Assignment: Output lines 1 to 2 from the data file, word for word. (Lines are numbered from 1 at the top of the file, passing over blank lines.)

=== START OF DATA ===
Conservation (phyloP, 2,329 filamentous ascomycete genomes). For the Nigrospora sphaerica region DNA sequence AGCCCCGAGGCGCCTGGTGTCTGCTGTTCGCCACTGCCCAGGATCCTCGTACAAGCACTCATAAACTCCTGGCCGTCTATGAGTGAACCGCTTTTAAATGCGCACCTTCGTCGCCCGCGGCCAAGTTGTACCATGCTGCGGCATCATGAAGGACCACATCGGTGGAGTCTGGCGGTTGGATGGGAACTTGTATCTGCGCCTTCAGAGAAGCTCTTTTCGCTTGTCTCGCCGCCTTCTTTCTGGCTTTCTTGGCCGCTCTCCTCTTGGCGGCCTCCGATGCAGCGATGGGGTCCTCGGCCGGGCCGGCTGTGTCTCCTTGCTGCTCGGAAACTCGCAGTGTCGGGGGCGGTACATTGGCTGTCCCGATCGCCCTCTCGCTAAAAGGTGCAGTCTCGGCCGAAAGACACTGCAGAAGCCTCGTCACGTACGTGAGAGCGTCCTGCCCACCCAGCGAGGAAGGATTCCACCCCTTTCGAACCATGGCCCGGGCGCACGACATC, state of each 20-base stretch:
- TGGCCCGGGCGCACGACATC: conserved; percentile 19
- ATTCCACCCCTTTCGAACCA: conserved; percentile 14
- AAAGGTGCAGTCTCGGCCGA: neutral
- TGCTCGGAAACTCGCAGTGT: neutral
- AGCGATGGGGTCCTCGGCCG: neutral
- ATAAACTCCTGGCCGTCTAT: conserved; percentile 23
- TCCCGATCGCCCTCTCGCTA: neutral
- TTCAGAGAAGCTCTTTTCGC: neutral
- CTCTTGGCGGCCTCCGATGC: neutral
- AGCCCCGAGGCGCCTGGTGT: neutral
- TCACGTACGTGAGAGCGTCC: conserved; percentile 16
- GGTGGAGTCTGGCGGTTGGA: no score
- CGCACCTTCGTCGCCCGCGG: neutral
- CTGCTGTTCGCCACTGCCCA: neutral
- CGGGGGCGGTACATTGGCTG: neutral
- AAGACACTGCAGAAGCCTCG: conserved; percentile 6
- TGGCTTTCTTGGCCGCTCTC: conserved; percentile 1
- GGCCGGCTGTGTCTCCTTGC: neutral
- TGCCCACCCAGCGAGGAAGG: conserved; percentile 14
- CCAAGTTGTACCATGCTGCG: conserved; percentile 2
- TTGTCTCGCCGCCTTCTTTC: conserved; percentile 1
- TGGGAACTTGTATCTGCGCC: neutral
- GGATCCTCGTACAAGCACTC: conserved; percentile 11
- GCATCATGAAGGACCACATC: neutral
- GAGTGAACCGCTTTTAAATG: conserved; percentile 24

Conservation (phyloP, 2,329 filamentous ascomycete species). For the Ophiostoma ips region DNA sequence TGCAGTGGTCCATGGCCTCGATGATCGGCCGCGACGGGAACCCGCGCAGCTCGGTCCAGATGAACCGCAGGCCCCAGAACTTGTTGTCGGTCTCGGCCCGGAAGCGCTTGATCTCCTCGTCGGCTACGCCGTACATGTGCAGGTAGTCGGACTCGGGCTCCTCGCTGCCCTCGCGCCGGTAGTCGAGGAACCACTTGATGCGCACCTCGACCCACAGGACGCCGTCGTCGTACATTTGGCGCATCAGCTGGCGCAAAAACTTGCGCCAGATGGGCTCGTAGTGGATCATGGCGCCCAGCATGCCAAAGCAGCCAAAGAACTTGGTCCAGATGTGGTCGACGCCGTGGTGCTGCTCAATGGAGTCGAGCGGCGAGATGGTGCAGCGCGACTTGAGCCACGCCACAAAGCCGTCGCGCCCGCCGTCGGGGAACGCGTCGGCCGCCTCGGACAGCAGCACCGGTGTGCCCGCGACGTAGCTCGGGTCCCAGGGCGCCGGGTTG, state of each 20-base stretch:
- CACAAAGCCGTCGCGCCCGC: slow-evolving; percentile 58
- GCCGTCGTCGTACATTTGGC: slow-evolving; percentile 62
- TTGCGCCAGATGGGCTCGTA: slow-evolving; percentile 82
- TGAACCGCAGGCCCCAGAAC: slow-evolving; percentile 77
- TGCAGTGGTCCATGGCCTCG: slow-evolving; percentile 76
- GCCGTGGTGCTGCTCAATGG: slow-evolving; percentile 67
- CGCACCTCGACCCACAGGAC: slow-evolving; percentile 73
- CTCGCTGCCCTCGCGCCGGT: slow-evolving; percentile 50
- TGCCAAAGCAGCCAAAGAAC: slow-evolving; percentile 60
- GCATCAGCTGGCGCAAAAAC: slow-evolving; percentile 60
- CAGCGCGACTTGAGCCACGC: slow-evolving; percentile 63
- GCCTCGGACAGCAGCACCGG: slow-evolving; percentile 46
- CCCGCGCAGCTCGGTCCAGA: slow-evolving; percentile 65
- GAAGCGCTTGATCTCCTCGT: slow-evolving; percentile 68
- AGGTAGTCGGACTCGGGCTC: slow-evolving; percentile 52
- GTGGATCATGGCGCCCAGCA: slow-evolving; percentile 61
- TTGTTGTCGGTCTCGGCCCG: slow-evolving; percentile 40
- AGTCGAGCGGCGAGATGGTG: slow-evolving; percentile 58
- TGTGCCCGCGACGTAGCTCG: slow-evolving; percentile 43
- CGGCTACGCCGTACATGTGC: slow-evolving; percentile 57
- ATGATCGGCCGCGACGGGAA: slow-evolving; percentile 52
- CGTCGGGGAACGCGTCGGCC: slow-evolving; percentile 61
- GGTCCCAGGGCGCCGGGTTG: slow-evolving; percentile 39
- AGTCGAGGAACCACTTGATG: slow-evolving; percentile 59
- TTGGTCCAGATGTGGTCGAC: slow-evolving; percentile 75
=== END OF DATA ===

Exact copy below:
Conservation (phyloP, 2,329 filamentous ascomycete genomes). For the Nigrospora sphaerica region DNA sequence AGCCCCGAGGCGCCTGGTGTCTGCTGTTCGCCACTGCCCAGGATCCTCGTACAAGCACTCATAAACTCCTGGCCGTCTATGAGTGAACCGCTTTTAAATGCGCACCTTCGTCGCCCGCGGCCAAGTTGTACCATGCTGCGGCATCATGAAGGACCACATCGGTGGAGTCTGGCGGTTGGATGGGAACTTGTATCTGCGCCTTCAGAGAAGCTCTTTTCGCTTGTCTCGCCGCCTTCTTTCTGGCTTTCTTGGCCGCTCTCCTCTTGGCGGCCTCCGATGCAGCGATGGGGTCCTCGGCCGGGCCGGCTGTGTCTCCTTGCTGCTCGGAAACTCGCAGTGTCGGGGGCGGTACATTGGCTGTCCCGATCGCCCTCTCGCTAAAAGGTGCAGTCTCGGCCGAAAGACACTGCAGAAGCCTCGTCACGTACGTGAGAGCGTCCTGCCCACCCAGCGAGGAAGGATTCCACCCCTTTCGAACCATGGCCCGGGCGCACGACATC, state of each 20-base stretch:
- TGGCCCGGGCGCACGACATC: conserved; percentile 19